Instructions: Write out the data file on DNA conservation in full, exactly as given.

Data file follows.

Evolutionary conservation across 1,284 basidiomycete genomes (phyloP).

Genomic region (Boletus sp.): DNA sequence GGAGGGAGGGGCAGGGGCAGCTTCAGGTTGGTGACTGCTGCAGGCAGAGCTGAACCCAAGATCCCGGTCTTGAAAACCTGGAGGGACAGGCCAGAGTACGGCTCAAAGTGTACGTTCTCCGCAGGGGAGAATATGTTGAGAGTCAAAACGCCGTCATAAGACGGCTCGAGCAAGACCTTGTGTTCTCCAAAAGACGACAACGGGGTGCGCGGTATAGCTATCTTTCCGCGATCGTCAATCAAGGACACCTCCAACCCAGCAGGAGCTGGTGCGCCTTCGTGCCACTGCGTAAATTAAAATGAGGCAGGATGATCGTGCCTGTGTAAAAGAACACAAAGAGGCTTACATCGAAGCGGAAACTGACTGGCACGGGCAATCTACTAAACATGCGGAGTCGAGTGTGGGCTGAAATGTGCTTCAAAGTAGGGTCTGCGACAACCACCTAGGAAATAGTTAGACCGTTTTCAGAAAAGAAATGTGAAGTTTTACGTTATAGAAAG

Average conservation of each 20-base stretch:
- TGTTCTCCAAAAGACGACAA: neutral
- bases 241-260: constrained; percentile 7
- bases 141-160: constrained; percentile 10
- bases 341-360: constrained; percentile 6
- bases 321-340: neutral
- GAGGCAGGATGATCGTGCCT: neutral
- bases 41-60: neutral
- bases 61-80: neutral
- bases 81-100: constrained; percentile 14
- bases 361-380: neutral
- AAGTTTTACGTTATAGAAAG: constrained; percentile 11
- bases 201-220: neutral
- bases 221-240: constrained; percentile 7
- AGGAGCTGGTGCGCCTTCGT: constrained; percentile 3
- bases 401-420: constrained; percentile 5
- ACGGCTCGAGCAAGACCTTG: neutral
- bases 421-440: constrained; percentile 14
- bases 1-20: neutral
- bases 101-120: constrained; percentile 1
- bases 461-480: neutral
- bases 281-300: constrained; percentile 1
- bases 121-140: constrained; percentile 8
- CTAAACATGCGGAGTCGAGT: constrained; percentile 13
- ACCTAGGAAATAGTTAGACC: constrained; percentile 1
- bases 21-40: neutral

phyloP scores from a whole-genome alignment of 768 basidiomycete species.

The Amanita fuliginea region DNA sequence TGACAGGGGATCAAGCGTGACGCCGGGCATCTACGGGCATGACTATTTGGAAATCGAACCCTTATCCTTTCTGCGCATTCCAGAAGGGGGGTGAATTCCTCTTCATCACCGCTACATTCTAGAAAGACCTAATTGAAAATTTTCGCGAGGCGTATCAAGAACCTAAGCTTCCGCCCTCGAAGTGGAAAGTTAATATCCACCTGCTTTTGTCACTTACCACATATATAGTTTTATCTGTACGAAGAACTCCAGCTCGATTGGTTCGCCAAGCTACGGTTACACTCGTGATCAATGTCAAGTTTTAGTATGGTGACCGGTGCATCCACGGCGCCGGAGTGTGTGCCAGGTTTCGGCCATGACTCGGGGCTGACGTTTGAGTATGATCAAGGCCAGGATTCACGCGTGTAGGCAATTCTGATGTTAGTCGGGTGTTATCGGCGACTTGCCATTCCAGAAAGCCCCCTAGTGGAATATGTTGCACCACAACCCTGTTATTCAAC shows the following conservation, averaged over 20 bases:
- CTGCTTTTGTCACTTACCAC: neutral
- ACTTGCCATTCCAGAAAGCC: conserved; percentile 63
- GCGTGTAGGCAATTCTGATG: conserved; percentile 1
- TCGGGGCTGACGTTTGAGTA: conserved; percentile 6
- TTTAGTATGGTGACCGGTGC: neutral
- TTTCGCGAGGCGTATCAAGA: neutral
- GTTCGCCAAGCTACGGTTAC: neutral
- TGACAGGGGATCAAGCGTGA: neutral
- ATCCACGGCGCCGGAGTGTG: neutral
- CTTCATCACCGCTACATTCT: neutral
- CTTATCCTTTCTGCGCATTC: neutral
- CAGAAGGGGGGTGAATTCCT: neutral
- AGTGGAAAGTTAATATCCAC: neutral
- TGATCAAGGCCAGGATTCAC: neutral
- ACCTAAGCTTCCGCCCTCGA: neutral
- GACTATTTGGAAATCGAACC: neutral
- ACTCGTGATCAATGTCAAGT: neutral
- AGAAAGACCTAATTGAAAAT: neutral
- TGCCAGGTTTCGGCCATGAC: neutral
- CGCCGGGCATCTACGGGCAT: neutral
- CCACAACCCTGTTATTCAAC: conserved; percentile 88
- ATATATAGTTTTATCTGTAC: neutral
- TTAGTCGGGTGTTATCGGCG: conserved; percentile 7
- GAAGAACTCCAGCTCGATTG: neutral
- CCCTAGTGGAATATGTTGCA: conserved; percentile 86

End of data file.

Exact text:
Evolutionary conservation across 1,284 basidiomycete genomes (phyloP).

Genomic region (Boletus sp.): DNA sequence GGAGGGAGGGGCAGGGGCAGCTTCAGGTTGGTGACTGCTGCAGGCAGAGCTGAACCCAAGATCCCGGTCTTGAAAACCTGGAGGGACAGGCCAGAGTACGGCTCAAAGTGTACGTTCTCCGCAGGGGAGAATATGTTGAGAGTCAAAACGCCGTCATAAGACGGCTCGAGCAAGACCTTGTGTTCTCCAAAAGACGACAACGGGGTGCGCGGTATAGCTATCTTTCCGCGATCGTCAATCAAGGACACCTCCAACCCAGCAGGAGCTGGTGCGCCTTCGTGCCACTGCGTAAATTAAAATGAGGCAGGATGATCGTGCCTGTGTAAAAGAACACAAAGAGGCTTACATCGAAGCGGAAACTGACTGGCACGGGCAATCTACTAAACATGCGGAGTCGAGTGTGGGCTGAAATGTGCTTCAAAGTAGGGTCTGCGACAACCACCTAGGAAATAGTTAGACCGTTTTCAGAAAAGAAATGTGAAGTTTTACGTTATAGAAAG

Average conservation of each 20-base stretch:
- TGTTCTCCAAAAGACGACAA: neutral
- bases 241-260: constrained; percentile 7
- bases 141-160: constrained; percentile 10
- bases 341-360: constrained; percentile 6
- bases 321-340: neutral
- GAGGCAGGATGATCGTGCCT: neutral
- bases 41-60: neutral
- bases 61-80: neutral
- bases 81-100: constrained; percentile 14
- bases 361-380: neutral
- AAGTTTTACGTTATAGAAAG: constrained; percentile 11
- bases 201-220: neutral
- bases 221-240: constrained; percentile 7
- AGGAGCTGGTGCGCCTTCGT: constrained; percentile 3
- bases 401-420: constrained; percentile 5
- ACGGCTCGAGCAAGACCTTG: neutral
- bases 421-440: constrained; percentile 14
- bases 1-20: neutral
- bases 101-120: constrained; percentile 1
- bases 461-480: neutral
- bases 281-300: constrained; percentile 1
- bases 121-140: constrained; percentile 8
- CTAAACATGCGGAGTCGAGT: constrained; percentile 13
- ACCTAGGAAATAGTTAGACC: constrained; percentile 1
- bases 21-40: neutral

phyloP scores from a whole-genome alignment of 768 basidiomycete species.

The Amanita fuliginea region DNA sequence TGACAGGGGATCAAGCGTGACGCCGGGCATCTACGGGCATGACTATTTGGAAATCGAACCCTTATCCTTTCTGCGCATTCCAGAAGGGGGGTGAATTCCTCTTCATCACCGCTACATTCTAGAAAGACCTAATTGAAAATTTTCGCGAGGCGTATCAAGAACCTAAGCTTCCGCCCTCGAAGTGGAAAGTTAATATCCACCTGCTTTTGTCACTTACCACATATATAGTTTTATCTGTACGAAGAACTCCAGCTCGATTGGTTCGCCAAGCTACGGTTACACTCGTGATCAATGTCAAGTTTTAGTATGGTGACCGGTGCATCCACGGCGCCGGAGTGTGTGCCAGGTTTCGGCCATGACTCGGGGCTGACGTTTGAGTATGATCAAGGCCAGGATTCACGCGTGTAGGCAATTCTGATGTTAGTCGGGTGTTATCGGCGACTTGCCATTCCAGAAAGCCCCCTAGTGGAATATGTTGCACCACAACCCTGTTATTCAAC shows the following conservation, averaged over 20 bases:
- CTGCTTTTGTCACTTACCAC: neutral
- ACTTGCCATTCCAGAAAGCC: conserved; percentile 63
- GCGTGTAGGCAATTCTGATG: conserved; percentile 1
- TCGGGGCTGACGTTTGAGTA: conserved; percentile 6
- TTTAGTATGGTGACCGGTGC: neutral
- TTTCGCGAGGCGTATCAAGA: neutral
- GTTCGCCAAGCTACGGTTAC: neutral
- TGACAGGGGATCAAGCGTGA: neutral
- ATCCACGGCGCCGGAGTGTG: neutral
- CTTCATCACCGCTACATTCT: neutral
- CTTATCCTTTCTGCGCATTC: neutral
- CAGAAGGGGGGTGAATTCCT: neutral
- AGTGGAAAGTTAATATCCAC: neutral
- TGATCAAGGCCAGGATTCAC: neutral
- ACCTAAGCTTCCGCCCTCGA: neutral
- GACTATTTGGAAATCGAACC: neutral
- ACTCGTGATCAATGTCAAGT: neutral
- AGAAAGACCTAATTGAAAAT: neutral
- TGCCAGGTTTCGGCCATGAC: neutral
- CGCCGGGCATCTACGGGCAT: neutral
- CCACAACCCTGTTATTCAAC: conserved; percentile 88
- ATATATAGTTTTATCTGTAC: neutral
- TTAGTCGGGTGTTATCGGCG: conserved; percentile 7
- GAAGAACTCCAGCTCGATTG: neutral
- CCCTAGTGGAATATGTTGCA: conserved; percentile 86